In more than 30 years of practicing law, I have heard some common misconceptions about estate planning. These myths often center on the will drafting process which can result in intended beneficiaries not receiving what they should when you die. To that point, I have compiled ten common estate planning myths, with clarification for each.
1. The family comes together for a Will reading.
Though it makes for dramatic moments in film and television (like in the movie Knives Out), there is no state that requires a reading of the Will. State law determines who receives a copy of a Will, which is usually mailed to those involved.
2. I should include my burial instructions in my Will.
Including burial wishes in your Will can lead to problems. Typically, burials happen before the Will is found. You don’t want your wishes overlooked at burial because your plans were included in a Will no one had reviewed yet.
3. If I die without a Will, the state gets my money and assets.
This is one of the most widely-held myths in estate planning. No one wants to think of the government seizing their cash and assets once they die. Like many of these myths, this comes from a nugget of truth. If you die without a Will, New York does not take your assets, but provides who receives them under New York’s Estates, Powers and Trusts Law (EPTL). There is a set pecking order describing who receives the assets of a decedent who died without a Will.
For example, in New York, if there is a spouse and no children, the spouse receives 100 percent of the estate. If a decedent leaves a surviving spouse and children, the spouse receives half of the estate plus $50,000. The balance of the estate is divided equally among the children.
4. I was named executor in a Will, therefore I am the executor.
You do not have any authority without court appointment. You are “on deck” until the Surrogate’s Court admits the Will to probate.
5. If I leave my children $1.00, they can’t contest my will.
Anyone who, in a Will, receives less than they would have received if the decedent dies without a Will, can contest the Will. A one dollar bequest isn’t going to protect a Will from being challenged.
6. If I tell people what I want to happen after I die, it will happen.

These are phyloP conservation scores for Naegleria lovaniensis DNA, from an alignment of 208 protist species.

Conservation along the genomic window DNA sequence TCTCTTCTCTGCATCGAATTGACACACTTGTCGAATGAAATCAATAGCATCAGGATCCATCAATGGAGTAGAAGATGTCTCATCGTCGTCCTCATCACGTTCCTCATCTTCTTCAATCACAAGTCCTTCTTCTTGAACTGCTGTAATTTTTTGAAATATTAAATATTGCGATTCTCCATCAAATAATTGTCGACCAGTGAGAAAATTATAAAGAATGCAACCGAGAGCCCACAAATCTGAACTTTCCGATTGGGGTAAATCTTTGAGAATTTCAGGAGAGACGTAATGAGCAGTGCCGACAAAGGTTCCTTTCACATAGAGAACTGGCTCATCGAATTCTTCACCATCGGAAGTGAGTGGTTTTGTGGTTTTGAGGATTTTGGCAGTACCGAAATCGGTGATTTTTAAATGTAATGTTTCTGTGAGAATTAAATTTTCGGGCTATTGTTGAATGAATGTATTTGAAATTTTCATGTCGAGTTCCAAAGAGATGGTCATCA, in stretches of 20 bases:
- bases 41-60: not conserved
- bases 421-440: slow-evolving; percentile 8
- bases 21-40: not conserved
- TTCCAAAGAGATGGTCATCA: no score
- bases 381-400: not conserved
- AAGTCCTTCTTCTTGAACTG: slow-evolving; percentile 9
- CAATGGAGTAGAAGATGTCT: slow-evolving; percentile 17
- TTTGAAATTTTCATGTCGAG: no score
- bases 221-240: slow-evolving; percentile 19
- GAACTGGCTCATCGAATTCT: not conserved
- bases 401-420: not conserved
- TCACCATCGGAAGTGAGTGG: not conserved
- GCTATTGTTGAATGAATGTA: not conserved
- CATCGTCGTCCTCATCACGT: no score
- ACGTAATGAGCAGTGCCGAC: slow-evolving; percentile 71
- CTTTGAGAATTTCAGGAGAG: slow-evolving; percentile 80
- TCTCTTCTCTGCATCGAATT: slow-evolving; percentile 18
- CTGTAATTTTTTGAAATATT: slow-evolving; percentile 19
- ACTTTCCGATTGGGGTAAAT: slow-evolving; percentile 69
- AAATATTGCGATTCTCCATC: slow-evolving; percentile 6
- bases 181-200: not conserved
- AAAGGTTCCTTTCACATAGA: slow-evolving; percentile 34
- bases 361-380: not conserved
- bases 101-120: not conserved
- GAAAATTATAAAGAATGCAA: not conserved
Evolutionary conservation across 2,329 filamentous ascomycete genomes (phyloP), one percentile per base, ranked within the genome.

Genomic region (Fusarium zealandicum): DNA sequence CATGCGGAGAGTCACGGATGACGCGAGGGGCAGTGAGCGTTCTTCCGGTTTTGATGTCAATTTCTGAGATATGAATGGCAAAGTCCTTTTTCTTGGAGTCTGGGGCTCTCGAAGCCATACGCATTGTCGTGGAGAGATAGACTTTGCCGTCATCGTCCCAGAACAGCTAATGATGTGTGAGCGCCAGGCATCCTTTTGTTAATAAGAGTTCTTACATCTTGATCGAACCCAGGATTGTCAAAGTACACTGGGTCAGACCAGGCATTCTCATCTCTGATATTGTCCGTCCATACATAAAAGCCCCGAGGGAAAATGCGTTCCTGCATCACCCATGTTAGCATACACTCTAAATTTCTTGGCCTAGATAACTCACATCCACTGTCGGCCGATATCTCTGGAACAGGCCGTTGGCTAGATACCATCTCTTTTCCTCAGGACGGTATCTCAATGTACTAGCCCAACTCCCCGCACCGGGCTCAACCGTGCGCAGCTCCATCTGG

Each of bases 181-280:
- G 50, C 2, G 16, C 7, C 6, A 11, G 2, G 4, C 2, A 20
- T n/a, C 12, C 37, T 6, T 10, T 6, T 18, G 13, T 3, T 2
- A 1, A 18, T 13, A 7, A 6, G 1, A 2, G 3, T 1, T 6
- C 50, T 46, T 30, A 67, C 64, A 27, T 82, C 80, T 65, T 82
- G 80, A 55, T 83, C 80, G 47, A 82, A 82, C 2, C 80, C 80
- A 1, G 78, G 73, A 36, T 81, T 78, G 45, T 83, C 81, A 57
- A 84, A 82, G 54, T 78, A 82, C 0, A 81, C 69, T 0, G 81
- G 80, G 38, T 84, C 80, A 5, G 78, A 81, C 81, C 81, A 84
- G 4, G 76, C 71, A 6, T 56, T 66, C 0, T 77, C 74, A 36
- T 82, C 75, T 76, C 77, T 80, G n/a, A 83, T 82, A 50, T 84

Maybe it will, maybe it won’t. One thing is for sure: without a legally binding Will, you are taking a huge risk with your assets, and in many cases adding untold stress upon your family.
7. If I gift a child more than $15,000 per year, I must pay a gift tax.
Generally, if you give more than $15,000 in a year to a beneficiary, you must file a Gift Tax Form (Form 709) with the Internal Revenue Service. Generally, under current law, you do not pay federal gift tax until you have given away more than $11 million.
8. My power of attorney can pay my bills after I die.
Because a power of attorney can pay bills when a person is alive, people mistakenly believe that authority continues post-death. Once a person dies, the authority of the power of attorney ends. Any unpaid bills are managed by the executor of the estate.
9. A written list of who gets personal property is binding in New York.
Some people want to be very specific about who gets their personal items. A painting for a friend, a set of china to a grandchild, etc. Clients often assume that a list of gifts binds an estate. New York does not recognize a list of assets or their recipients as binding (Florida does).
10. Once I sign my Will, my planning is done.
Although you have taken an important step, you are not done. Many people complete their Will years, even decades before they die. A will should be reviewed a minimum of every three to five years and updated as needed. That being said, if you have minor children, or there are substantial life changes that occur, it is critical to revisit and update your Will.
If you have been procrastinating making an estate plan or have a plan you’d like reviewed and updated, call me anytime.
The Trust and Estate planning team at Gross Shuman PC has decades of experience assisting in the proper planning and execution of trust and estate documents. John F. Leone and his team are just a phone call away. Don’t leave your lifetime of work at risk. Call us today. 716-854-4300 ext. 243 or firstname.lastname@example.org.